Press Release – Jack Schwager interviewing Thomas Dall for Schwager’s next book in the Market Wizard series, The Modern Market Wizards. Published December 1st 2019. (NOTE: Fictional story! – but one day it will happen)
Chapter Title: Thomas Dall – The Sage Trader
The focus of this book is on the new generation of traders who do not fit the old image of a sweaty, hormone driven, loudly yelling male making it out in the pits by wrestling over millions in epic battles with other loudmouthed sweaty males. The new generation of modern traders want a balanced life – a term that of course mean different things to different people. One of the individual traders who personifies this new generation is Thomas Dall, so much so that he has been nicknamed The Sage Trader. During our conversation which took place in the gardens surrounding his house, I found that the nickname is fully justified. As with Ed Seykota who I interviewed for the first Market Wizards book now 30 years ago, Dall’s success goes well beyond his trading. He impressed me as someone who has found meaning in his life, and is living exactly the life he wants to be living. Not surprisingly, Seykota is one of Dall’s great early influencers and his reverence for Seykota and his thinking is apparent, as is his shared view that trading and psychology are one and the same thing.
I arrived at his house mid morning after a beautiful drive up the gentle slopes that roll up from the ocean. I was welcomed as an old friend by Thomas Dall and his wife Nana. They both seemed very relaxed and peaceful, which immediately made me relax as well. They showed me around in the impressive gardens around the house before we seated ourselves in one of the many terraces with a wonderful view of the ocean. Halfway through the interview, my host suggested that we grab a coffee. I agreed and he proceeded to make some of the best coffee I’ve ever had. We moved to another terrace where we finished the interview while sipping strong black moka and enjoying the magnificent view and tranquility of that very special place. I never felt that my host wanted to get this thing over with, quite the contrary, he was very interested in my new book and in the other traders I had interviewed so our conversation drifted a lot. What struck me was that his interest was not that of someone trying to gain information on the competition, but simply as someone who has an earnest interest in other people.
The below is a small excerpt of our conversation which lasted from mid afternoon till long into the gorgeous evening.
You have a Ph.D in astronomy and have a research background, but you have never had a job in the financial industry. Are you a self-taught trader, or did another trader teach you worthwhile lessons?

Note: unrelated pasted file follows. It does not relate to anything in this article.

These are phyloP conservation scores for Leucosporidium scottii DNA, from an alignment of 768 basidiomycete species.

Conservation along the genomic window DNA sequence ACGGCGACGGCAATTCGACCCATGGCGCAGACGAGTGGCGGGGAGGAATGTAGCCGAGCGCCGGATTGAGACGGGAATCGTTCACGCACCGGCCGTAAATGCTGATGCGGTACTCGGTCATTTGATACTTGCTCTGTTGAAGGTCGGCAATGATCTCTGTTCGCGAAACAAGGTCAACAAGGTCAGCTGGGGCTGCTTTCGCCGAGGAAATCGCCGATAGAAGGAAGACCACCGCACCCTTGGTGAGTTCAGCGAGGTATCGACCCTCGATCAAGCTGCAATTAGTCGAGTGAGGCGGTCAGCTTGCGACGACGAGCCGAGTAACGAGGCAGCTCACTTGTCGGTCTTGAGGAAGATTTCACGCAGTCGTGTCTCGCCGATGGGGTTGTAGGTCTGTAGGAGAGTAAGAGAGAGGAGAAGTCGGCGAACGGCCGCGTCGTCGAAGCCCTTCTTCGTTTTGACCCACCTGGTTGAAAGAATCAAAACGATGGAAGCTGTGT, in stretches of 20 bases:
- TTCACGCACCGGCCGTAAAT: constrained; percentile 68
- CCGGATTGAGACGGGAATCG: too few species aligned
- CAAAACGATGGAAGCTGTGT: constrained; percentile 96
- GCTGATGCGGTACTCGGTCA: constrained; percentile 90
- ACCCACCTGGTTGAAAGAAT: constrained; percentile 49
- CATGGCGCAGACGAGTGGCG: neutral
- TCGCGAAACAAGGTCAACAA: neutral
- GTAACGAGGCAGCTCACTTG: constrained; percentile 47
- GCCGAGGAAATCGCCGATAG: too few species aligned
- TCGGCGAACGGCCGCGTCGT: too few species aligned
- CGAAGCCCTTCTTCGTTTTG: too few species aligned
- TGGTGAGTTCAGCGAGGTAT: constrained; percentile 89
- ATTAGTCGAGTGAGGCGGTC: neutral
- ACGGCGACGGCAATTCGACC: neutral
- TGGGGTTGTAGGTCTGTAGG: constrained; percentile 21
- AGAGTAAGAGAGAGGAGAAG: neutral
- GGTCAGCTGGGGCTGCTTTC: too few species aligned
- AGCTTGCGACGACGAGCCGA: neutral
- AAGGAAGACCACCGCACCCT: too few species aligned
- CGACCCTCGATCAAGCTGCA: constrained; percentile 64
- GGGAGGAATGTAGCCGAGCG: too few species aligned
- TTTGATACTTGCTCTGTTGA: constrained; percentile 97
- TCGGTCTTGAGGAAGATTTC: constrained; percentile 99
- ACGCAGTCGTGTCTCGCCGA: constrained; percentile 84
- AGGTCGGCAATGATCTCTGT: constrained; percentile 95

I have had some very good mentors. And not just traders. In fact, the most important lessons I’ve learned were life lessons. Those lessons just happen to be made through the market. In a way there is no distinction between life and trading for me. The moment I decided to make the best of myself was when I decided to become a successful trader.
Let’s talk about that for a moment. Are you saying that becoming successful at trading comes down to a decision?
Absolutely. See, without a decision, you’ll just keep on dabbling at the thing for years, not really getting anywhere. That’s what I did myself, and so many other people I know. So at some point, what happens is that most people get so fed up with going nowhere that they finally decide to quit. But a small minority of people will come to a different decision. Instead of saying Enough! I quit, they say Enough! I’m going to make this work! And that’s where success starts, with that decision to finally do it like your life depends on it – because in a very real way, your life does depend on it. It’s a commitment that comes from a decision, and once the commitment is there, once you’re committed to becoming successful, the Universe conspires – as they say – to let you have it.
You have focused a lot on personal development. How important is psychology to the success of a trader?
I believe lasting success in any endeavour is directly proportional with your personal development. And personal development is just a catchy phrase for doing psychological work on yourself. I think the phrase was developed to not make it sound like you need a shrink – that would probably not sell that well (laughs).
I know you are deeply influenced by the work of Ed Seykota. How do you relate to his concept that everybody gets what they want out of the market?